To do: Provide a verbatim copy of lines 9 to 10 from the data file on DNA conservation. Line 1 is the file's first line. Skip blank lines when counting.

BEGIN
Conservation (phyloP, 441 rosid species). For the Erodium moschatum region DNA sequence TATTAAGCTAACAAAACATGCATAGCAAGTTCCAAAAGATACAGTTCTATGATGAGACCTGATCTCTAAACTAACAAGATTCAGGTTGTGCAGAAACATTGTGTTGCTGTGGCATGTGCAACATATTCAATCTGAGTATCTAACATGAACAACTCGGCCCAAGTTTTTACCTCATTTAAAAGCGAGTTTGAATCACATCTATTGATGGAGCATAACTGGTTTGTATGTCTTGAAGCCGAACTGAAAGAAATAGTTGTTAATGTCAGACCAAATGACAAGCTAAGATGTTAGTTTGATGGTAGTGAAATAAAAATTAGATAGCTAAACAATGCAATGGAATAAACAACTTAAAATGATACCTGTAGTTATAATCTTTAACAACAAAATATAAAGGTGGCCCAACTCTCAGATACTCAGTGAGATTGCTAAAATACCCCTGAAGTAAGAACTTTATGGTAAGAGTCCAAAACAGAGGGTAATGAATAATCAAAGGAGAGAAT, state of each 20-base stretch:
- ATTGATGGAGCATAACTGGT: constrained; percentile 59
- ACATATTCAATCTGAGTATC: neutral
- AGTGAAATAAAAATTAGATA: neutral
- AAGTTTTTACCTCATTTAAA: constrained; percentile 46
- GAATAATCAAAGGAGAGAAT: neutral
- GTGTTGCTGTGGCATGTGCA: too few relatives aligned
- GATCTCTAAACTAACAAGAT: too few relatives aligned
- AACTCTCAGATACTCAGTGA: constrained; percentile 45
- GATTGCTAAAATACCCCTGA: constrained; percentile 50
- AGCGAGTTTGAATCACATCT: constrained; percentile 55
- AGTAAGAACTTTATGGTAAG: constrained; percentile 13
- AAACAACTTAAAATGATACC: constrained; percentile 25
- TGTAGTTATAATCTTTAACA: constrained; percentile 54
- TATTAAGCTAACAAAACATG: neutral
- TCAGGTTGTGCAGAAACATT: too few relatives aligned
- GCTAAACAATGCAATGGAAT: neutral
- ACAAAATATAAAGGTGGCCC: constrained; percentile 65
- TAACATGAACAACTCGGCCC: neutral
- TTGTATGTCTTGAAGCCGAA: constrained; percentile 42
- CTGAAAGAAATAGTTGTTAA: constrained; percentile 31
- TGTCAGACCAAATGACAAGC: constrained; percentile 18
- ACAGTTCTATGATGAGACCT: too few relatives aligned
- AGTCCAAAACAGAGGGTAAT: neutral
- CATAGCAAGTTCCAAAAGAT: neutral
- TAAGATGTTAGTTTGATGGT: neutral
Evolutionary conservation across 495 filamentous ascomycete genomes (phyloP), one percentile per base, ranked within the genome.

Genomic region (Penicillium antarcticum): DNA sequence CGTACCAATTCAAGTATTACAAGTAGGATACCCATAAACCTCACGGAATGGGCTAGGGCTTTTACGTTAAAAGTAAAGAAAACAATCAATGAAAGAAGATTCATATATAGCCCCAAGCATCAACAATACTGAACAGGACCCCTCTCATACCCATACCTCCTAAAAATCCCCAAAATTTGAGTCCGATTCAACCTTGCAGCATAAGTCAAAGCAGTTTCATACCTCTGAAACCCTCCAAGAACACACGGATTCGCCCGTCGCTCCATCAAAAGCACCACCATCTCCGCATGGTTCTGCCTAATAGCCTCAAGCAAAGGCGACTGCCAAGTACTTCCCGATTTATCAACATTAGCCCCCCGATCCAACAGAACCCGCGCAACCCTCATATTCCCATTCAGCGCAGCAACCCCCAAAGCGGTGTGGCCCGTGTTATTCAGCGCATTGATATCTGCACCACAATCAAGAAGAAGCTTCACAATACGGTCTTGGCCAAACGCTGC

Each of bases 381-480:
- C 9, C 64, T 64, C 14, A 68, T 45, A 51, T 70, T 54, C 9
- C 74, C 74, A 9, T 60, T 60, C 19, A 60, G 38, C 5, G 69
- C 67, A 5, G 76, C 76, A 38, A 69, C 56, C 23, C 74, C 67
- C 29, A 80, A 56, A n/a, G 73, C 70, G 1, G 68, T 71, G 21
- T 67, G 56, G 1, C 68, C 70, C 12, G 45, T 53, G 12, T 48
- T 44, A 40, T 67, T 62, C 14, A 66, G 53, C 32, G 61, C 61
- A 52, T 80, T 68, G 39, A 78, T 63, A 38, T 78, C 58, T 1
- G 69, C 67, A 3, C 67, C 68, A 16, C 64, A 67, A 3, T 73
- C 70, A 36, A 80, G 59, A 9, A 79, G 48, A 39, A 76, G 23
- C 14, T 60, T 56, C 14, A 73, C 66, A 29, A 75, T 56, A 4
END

- AACTCTCAGATACTCAGTGA: constrained; percentile 45
- GATTGCTAAAATACCCCTGA: constrained; percentile 50